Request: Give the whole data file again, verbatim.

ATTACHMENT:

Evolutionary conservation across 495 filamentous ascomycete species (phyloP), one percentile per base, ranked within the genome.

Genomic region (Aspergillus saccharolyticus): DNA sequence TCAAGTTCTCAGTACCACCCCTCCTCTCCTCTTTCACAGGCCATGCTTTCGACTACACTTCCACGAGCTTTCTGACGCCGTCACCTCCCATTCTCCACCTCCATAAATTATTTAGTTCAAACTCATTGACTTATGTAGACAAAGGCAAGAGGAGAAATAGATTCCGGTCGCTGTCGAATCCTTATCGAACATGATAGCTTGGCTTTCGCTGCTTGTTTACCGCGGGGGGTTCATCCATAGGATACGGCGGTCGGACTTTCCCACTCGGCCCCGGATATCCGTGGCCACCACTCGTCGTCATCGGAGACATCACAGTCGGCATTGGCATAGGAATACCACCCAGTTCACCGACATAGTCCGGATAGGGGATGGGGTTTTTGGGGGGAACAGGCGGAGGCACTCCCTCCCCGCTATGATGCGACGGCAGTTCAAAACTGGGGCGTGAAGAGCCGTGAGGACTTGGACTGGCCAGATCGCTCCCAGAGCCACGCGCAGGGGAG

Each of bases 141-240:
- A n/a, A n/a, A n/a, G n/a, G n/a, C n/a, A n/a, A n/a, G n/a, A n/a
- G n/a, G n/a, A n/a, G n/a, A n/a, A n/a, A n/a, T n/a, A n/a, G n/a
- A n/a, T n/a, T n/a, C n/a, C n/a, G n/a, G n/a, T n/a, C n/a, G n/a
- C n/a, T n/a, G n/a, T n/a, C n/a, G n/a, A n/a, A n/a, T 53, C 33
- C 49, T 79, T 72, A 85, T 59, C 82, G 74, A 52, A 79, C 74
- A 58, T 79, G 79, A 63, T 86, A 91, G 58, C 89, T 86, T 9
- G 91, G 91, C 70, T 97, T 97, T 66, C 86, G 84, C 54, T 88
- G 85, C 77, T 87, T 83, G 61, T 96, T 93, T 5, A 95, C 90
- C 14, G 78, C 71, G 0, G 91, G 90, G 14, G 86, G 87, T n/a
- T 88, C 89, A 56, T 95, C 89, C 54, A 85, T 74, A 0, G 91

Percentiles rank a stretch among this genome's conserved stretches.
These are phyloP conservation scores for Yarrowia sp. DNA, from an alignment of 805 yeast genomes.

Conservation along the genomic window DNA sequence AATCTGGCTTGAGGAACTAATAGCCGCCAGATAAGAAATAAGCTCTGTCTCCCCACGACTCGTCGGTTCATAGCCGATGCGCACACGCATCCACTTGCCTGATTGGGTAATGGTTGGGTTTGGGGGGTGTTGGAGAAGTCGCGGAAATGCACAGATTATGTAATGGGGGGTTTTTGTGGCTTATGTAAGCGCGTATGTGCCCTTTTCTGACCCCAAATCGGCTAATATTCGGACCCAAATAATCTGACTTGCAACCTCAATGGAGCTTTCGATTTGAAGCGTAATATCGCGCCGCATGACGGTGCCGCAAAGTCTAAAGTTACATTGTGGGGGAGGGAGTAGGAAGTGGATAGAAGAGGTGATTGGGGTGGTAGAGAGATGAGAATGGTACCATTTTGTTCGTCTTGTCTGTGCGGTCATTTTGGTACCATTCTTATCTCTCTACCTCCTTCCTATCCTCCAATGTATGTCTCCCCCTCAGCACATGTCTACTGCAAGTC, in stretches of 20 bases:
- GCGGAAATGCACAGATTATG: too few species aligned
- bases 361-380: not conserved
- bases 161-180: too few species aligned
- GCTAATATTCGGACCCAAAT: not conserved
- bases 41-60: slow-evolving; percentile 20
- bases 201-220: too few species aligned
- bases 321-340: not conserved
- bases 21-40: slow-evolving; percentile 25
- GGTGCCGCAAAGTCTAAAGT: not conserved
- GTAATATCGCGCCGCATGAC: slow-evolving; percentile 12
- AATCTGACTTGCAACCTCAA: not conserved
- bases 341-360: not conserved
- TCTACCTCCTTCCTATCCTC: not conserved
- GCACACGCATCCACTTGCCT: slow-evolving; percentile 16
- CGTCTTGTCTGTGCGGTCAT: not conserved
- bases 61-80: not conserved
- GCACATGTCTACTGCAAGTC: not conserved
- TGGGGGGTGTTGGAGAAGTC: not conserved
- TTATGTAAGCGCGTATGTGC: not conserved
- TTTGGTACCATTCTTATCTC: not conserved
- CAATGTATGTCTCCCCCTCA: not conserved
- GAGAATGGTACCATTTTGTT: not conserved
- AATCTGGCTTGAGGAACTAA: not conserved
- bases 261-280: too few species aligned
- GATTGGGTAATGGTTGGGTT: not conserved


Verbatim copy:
Evolutionary conservation across 495 filamentous ascomycete species (phyloP), one percentile per base, ranked within the genome.

Genomic region (Aspergillus saccharolyticus): DNA sequence TCAAGTTCTCAGTACCACCCCTCCTCTCCTCTTTCACAGGCCATGCTTTCGACTACACTTCCACGAGCTTTCTGACGCCGTCACCTCCCATTCTCCACCTCCATAAATTATTTAGTTCAAACTCATTGACTTATGTAGACAAAGGCAAGAGGAGAAATAGATTCCGGTCGCTGTCGAATCCTTATCGAACATGATAGCTTGGCTTTCGCTGCTTGTTTACCGCGGGGGGTTCATCCATAGGATACGGCGGTCGGACTTTCCCACTCGGCCCCGGATATCCGTGGCCACCACTCGTCGTCATCGGAGACATCACAGTCGGCATTGGCATAGGAATACCACCCAGTTCACCGACATAGTCCGGATAGGGGATGGGGTTTTTGGGGGGAACAGGCGGAGGCACTCCCTCCCCGCTATGATGCGACGGCAGTTCAAAACTGGGGCGTGAAGAGCCGTGAGGACTTGGACTGGCCAGATCGCTCCCAGAGCCACGCGCAGGGGAG

Each of bases 141-240:
- A n/a, A n/a, A n/a, G n/a, G n/a, C n/a, A n/a, A n/a, G n/a, A n/a
- G n/a, G n/a, A n/a, G n/a, A n/a, A n/a, A n/a, T n/a, A n/a, G n/a
- A n/a, T n/a, T n/a, C n/a, C n/a, G n/a, G n/a, T n/a, C n/a, G n/a
- C n/a, T n/a, G n/a, T n/a, C n/a, G n/a, A n/a, A n/a, T 53, C 33
- C 49, T 79, T 72, A 85, T 59, C 82, G 74, A 52, A 79, C 74
- A 58, T 79, G 79, A 63, T 86, A 91, G 58, C 89, T 86, T 9
- G 91, G 91, C 70, T 97, T 97, T 66, C 86, G 84, C 54, T 88
- G 85, C 77, T 87, T 83, G 61, T 96, T 93, T 5, A 95, C 90
- C 14, G 78, C 71, G 0, G 91, G 90, G 14, G 86, G 87, T n/a
- T 88, C 89, A 56, T 95, C 89, C 54, A 85, T 74, A 0, G 91

Percentiles rank a stretch among this genome's conserved stretches.
These are phyloP conservation scores for Yarrowia sp. DNA, from an alignment of 805 yeast genomes.

Conservation along the genomic window DNA sequence AATCTGGCTTGAGGAACTAATAGCCGCCAGATAAGAAATAAGCTCTGTCTCCCCACGACTCGTCGGTTCATAGCCGATGCGCACACGCATCCACTTGCCTGATTGGGTAATGGTTGGGTTTGGGGGGTGTTGGAGAAGTCGCGGAAATGCACAGATTATGTAATGGGGGGTTTTTGTGGCTTATGTAAGCGCGTATGTGCCCTTTTCTGACCCCAAATCGGCTAATATTCGGACCCAAATAATCTGACTTGCAACCTCAATGGAGCTTTCGATTTGAAGCGTAATATCGCGCCGCATGACGGTGCCGCAAAGTCTAAAGTTACATTGTGGGGGAGGGAGTAGGAAGTGGATAGAAGAGGTGATTGGGGTGGTAGAGAGATGAGAATGGTACCATTTTGTTCGTCTTGTCTGTGCGGTCATTTTGGTACCATTCTTATCTCTCTACCTCCTTCCTATCCTCCAATGTATGTCTCCCCCTCAGCACATGTCTACTGCAAGTC, in stretches of 20 bases:
- GCGGAAATGCACAGATTATG: too few species aligned
- bases 361-380: not conserved
- bases 161-180: too few species aligned
- GCTAATATTCGGACCCAAAT: not conserved
- bases 41-60: slow-evolving; percentile 20
- bases 201-220: too few species aligned
- bases 321-340: not conserved
- bases 21-40: slow-evolving; percentile 25
- GGTGCCGCAAAGTCTAAAGT: not conserved
- GTAATATCGCGCCGCATGAC: slow-evolving; percentile 12
- AATCTGACTTGCAACCTCAA: not conserved
- bases 341-360: not conserved
- TCTACCTCCTTCCTATCCTC: not conserved
- GCACACGCATCCACTTGCCT: slow-evolving; percentile 16
- CGTCTTGTCTGTGCGGTCAT: not conserved
- bases 61-80: not conserved
- GCACATGTCTACTGCAAGTC: not conserved
- TGGGGGGTGTTGGAGAAGTC: not conserved
- TTATGTAAGCGCGTATGTGC: not conserved
- TTTGGTACCATTCTTATCTC: not conserved
- CAATGTATGTCTCCCCCTCA: not conserved
- GAGAATGGTACCATTTTGTT: not conserved
- AATCTGGCTTGAGGAACTAA: not conserved
- bases 261-280: too few species aligned
- GATTGGGTAATGGTTGGGTT: not conserved